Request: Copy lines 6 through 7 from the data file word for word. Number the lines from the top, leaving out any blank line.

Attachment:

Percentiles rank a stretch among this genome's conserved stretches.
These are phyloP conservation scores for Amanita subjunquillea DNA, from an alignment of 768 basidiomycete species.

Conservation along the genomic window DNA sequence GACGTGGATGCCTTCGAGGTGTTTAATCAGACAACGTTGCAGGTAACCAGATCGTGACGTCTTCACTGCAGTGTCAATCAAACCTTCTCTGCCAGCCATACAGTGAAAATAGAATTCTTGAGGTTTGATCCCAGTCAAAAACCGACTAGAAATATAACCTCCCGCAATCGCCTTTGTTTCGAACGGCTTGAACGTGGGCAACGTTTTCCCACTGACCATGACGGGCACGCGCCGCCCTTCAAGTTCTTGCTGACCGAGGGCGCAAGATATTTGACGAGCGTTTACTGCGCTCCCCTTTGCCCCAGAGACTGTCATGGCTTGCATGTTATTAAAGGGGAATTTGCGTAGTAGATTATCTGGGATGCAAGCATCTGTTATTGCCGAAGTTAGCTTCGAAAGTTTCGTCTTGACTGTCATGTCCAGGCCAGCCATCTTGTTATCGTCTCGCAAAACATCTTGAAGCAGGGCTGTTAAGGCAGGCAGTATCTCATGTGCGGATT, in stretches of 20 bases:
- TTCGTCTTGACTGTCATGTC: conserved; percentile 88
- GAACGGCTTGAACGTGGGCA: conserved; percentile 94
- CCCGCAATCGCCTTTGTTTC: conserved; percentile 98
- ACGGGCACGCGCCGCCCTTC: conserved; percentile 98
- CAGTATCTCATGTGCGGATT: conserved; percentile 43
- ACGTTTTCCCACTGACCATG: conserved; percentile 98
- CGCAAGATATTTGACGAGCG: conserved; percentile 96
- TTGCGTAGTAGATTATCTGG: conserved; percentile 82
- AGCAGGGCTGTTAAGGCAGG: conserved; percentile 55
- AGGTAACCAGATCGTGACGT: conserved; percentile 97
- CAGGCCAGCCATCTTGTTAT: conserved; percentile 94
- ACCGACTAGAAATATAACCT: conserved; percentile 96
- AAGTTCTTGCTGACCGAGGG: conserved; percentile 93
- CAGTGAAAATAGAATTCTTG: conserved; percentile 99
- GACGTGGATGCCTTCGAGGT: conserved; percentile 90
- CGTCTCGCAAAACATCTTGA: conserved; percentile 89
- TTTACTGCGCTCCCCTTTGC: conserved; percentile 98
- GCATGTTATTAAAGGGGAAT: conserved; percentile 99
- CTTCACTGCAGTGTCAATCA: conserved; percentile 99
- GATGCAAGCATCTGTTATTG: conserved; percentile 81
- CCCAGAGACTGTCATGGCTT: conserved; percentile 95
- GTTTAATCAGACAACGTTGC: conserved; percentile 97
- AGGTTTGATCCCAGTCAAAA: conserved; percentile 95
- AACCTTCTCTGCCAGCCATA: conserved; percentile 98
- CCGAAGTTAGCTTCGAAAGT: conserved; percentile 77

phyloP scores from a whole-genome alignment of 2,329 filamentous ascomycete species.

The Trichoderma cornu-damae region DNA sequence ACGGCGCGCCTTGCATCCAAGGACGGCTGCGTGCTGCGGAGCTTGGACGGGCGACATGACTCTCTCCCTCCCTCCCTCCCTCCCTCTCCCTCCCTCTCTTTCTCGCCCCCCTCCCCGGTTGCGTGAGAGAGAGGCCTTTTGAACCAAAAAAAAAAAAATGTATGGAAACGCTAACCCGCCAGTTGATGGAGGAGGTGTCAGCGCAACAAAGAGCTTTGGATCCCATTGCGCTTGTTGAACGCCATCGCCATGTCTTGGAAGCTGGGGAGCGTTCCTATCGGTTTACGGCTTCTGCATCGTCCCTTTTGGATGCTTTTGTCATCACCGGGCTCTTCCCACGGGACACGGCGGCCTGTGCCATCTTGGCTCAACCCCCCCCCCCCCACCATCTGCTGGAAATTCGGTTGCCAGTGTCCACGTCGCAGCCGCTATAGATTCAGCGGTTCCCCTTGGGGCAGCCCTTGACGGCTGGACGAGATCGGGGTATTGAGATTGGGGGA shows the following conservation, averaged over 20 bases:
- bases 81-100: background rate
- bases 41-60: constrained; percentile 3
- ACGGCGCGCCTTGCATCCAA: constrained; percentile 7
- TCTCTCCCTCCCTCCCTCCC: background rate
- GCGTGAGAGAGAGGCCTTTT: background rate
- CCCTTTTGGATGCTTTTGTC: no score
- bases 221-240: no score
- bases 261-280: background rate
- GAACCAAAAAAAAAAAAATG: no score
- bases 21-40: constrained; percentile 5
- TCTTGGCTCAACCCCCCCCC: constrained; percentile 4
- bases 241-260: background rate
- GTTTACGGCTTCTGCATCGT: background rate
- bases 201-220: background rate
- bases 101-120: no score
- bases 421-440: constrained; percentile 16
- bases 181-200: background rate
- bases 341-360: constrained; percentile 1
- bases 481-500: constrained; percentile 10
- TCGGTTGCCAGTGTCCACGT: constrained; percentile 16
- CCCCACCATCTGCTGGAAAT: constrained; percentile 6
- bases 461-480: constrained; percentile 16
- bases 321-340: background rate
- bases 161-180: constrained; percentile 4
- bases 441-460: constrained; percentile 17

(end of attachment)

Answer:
- CCCGCAATCGCCTTTGTTTC: conserved; percentile 98
- ACGGGCACGCGCCGCCCTTC: conserved; percentile 98